At last my first class of Ashtanga Yoga had arrived. I had been looking forward to this night for weeks and with my new yoga mat tucked under my arm, I made my way down to our local leisure centre with my daughter Gemma.
I bounced in the door at 7pm with an enthusiastic grin on my face. The class had already started so I didn’t get a chance to introduce myself to the group. They all looked comfortable and relaxed stretched out in Savasana pose (also known as Corpse pose) and I couldn’t wait to join in.
Gemma grabbed a spot in the far corner of the room with her sister Charlene while I stayed near the door. I spread out my yoga mat and took off my shoes and lay down like a corpse. Yes, this was lovely. Nice and relaxing.
Our teacher Sharon had a soft voice and her instructions were clear and precise. After a few stretches our muscles began to warm up. I love a good stretch and I always considered myself to be fairly flexible.
About half an hour into the class, I realised that this was not exactly what I was expecting. I bizarrely thought that I would be sitting in a slightly twisted pose breathing quietly to myself and watching the world go by.
Instead I was standing wide-legged while folding myself forward with the intention of resting the crown of my head on the floor. This pose is known as Prasarita Padottanasana and it’s a simple one which is popular for beginners. I’m a beginner and this was not simple. Boy was I in trouble here!
I managed to achieve Angry Cat Pose and I enjoyed the Sun Salutation. I can swing from left to right and I can look up to the sky.
However, I think I have a long road ahead of me before I will be able to touch my toes without bending my knees and as for throwing my legs up over my head – not a chance. Perhaps by Christmas I’ll accomplish that pose.
I glanced around a few times to see if anyone else was having trouble making themselves look like a curly wurly. Some were struggling like me but others were quite bendy.
My friend Tricia was lying beside me and she made a few peculiar noises. I ignored her because I knew if we looked at each other we’d start laughing out loud. And these poses were not something you could achieve while laughing. Inhaling and exhaling is what we had to focus on.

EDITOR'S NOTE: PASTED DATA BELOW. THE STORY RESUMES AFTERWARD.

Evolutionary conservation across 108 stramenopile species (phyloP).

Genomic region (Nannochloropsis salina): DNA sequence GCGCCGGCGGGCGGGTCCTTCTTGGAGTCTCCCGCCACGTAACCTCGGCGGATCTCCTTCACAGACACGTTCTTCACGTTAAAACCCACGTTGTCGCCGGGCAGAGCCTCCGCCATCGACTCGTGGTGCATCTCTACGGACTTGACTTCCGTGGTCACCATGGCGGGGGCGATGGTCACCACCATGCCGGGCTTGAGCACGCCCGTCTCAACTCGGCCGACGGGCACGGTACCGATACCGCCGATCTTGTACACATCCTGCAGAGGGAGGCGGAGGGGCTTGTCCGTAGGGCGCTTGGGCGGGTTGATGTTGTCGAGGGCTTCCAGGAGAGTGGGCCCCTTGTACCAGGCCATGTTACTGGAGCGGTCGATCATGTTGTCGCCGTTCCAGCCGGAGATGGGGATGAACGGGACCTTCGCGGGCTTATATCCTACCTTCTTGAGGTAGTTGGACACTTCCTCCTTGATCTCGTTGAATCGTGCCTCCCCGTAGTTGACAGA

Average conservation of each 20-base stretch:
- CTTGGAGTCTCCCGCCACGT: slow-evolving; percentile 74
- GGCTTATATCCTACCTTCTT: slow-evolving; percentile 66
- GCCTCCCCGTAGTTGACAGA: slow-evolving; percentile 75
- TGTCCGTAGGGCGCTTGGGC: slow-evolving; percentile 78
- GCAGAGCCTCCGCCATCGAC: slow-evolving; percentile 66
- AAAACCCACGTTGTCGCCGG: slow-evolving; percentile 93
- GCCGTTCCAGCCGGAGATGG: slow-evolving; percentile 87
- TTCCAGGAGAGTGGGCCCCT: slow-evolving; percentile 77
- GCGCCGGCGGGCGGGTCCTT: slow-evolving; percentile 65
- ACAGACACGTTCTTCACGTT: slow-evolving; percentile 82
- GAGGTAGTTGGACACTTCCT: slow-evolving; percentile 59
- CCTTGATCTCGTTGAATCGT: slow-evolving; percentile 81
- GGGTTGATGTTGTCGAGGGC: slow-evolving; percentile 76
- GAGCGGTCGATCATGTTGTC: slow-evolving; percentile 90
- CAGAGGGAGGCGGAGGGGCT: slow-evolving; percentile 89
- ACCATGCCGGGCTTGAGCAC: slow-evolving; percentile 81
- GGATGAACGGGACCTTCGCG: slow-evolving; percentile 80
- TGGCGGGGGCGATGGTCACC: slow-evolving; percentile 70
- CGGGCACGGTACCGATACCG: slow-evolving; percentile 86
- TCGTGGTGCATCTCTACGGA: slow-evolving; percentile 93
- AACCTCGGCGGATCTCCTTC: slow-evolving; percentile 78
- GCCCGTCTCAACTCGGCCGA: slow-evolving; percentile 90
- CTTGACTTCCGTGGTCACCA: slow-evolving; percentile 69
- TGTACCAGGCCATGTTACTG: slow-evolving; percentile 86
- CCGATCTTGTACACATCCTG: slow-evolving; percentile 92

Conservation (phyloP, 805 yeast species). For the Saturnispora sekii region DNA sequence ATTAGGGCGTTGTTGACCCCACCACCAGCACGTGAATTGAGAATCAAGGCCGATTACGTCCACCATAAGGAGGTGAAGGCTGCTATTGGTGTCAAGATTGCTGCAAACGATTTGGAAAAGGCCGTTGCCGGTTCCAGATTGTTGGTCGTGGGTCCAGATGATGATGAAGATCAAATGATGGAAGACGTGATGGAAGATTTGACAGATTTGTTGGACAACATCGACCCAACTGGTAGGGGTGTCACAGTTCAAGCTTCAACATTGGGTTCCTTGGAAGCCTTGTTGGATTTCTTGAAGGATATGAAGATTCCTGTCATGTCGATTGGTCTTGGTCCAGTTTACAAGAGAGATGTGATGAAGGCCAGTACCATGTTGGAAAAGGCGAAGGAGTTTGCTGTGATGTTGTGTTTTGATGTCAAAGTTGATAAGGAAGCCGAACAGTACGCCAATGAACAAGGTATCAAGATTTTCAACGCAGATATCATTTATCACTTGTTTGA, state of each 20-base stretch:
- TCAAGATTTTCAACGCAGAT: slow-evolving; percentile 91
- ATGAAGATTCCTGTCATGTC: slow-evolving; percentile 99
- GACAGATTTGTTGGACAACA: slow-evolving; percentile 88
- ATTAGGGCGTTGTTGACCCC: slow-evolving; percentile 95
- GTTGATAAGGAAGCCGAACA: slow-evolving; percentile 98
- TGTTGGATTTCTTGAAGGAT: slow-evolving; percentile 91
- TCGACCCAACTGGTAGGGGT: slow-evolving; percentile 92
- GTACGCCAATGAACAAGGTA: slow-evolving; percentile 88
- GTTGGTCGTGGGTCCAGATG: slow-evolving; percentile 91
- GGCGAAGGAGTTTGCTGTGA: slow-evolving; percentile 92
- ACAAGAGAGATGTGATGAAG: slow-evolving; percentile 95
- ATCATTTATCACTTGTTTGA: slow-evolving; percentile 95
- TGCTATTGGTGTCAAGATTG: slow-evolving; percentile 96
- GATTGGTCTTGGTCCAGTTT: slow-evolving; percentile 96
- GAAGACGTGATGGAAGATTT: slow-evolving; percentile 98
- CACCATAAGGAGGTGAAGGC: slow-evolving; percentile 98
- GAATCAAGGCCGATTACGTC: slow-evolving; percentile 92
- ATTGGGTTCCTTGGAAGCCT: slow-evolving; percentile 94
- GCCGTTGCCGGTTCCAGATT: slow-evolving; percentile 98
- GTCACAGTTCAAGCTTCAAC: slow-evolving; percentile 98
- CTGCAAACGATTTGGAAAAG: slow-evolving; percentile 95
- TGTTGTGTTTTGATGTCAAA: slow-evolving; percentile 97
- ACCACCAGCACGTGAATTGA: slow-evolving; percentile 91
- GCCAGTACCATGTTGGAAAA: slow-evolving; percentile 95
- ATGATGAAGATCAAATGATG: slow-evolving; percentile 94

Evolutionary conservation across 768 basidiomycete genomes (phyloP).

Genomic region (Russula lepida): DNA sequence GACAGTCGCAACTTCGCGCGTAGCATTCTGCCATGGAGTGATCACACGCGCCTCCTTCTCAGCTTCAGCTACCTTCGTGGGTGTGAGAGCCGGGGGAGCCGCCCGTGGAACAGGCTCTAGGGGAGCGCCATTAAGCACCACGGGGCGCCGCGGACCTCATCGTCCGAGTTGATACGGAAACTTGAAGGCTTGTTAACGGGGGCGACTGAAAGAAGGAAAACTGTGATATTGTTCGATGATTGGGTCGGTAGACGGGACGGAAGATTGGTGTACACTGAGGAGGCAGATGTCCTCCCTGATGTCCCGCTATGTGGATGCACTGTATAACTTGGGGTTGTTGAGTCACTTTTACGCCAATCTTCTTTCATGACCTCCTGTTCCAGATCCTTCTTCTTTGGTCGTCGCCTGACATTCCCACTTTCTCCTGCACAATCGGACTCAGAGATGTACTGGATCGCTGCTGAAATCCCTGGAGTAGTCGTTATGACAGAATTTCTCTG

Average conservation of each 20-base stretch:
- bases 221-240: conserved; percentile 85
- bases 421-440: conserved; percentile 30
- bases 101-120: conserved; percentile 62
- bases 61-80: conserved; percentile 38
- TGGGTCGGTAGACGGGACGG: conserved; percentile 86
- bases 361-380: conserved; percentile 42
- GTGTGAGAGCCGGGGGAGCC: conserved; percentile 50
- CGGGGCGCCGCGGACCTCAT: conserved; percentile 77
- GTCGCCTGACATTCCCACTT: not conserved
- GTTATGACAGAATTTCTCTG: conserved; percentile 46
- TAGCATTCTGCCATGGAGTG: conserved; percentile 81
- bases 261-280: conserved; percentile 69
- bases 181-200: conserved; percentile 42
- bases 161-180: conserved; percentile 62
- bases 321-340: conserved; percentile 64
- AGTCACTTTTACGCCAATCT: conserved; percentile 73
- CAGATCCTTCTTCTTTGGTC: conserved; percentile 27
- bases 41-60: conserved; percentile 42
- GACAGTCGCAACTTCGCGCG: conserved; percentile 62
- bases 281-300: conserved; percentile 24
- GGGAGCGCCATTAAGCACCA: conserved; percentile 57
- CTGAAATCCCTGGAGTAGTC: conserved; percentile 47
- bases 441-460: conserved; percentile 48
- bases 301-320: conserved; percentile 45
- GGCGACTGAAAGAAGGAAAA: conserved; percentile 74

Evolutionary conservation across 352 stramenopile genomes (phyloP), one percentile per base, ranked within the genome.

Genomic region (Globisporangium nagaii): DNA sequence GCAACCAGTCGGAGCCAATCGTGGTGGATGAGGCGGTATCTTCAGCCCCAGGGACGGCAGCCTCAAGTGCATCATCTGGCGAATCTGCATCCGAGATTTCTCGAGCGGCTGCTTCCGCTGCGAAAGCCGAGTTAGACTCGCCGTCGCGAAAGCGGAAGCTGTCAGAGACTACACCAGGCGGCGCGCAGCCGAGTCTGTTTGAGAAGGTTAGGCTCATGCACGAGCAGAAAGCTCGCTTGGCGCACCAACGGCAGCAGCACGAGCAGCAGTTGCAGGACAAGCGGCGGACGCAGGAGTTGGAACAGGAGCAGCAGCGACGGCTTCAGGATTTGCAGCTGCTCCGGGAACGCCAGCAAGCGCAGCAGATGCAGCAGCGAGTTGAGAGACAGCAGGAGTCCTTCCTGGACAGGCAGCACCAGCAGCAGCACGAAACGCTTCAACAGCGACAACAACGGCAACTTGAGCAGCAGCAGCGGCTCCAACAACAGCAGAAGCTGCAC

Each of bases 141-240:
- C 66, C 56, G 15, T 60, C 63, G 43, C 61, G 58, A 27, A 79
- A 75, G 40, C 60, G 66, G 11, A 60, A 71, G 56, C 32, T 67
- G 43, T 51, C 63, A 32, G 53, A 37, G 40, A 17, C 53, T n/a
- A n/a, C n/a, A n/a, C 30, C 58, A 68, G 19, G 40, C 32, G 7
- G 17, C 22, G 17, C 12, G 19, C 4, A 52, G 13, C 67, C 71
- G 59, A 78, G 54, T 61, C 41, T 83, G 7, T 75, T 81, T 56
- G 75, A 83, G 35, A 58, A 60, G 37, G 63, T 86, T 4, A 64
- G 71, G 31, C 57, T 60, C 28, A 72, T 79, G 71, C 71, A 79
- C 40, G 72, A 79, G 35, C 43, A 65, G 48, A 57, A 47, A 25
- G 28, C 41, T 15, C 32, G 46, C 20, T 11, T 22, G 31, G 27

My daughter Charlene looked a wee bit puffed up too. I wondered if she was aware that she had a huge hole in the backside of her leggings. Apparently Gemma pointed it out to her.
The last fifteen to twenty minutes of the class ended with a savasana (meditation while in Corpse pose) – which I loved. It made me forget the difficult parts. It was a bit like the labour process. As soon as you cuddle your newborn baby in your arms, you immediately forget the struggle you had to get him there.
I no longer consider myself to be fairly flexible. I now know that I am as stiff as a poker and when I exert myself I forget to breathe.
I was relieved when the ladies in the class expressed how much they enjoyed it and looked forward to our next yoga session. To be honest, there were moments when I thought to myself, ‘They are going to kill me for organising this!’
But the feedback was all positive. People were impressed and they actually felt that they had worked their bodies. This gave me lots of encouragement and I went home with the intention of giving this my best shot. No whinging allowed!
Keen to practice my asanas, I got up earlier than usual the following morning. I spent about twenty minutes stretching and posing as many postures as I could remember.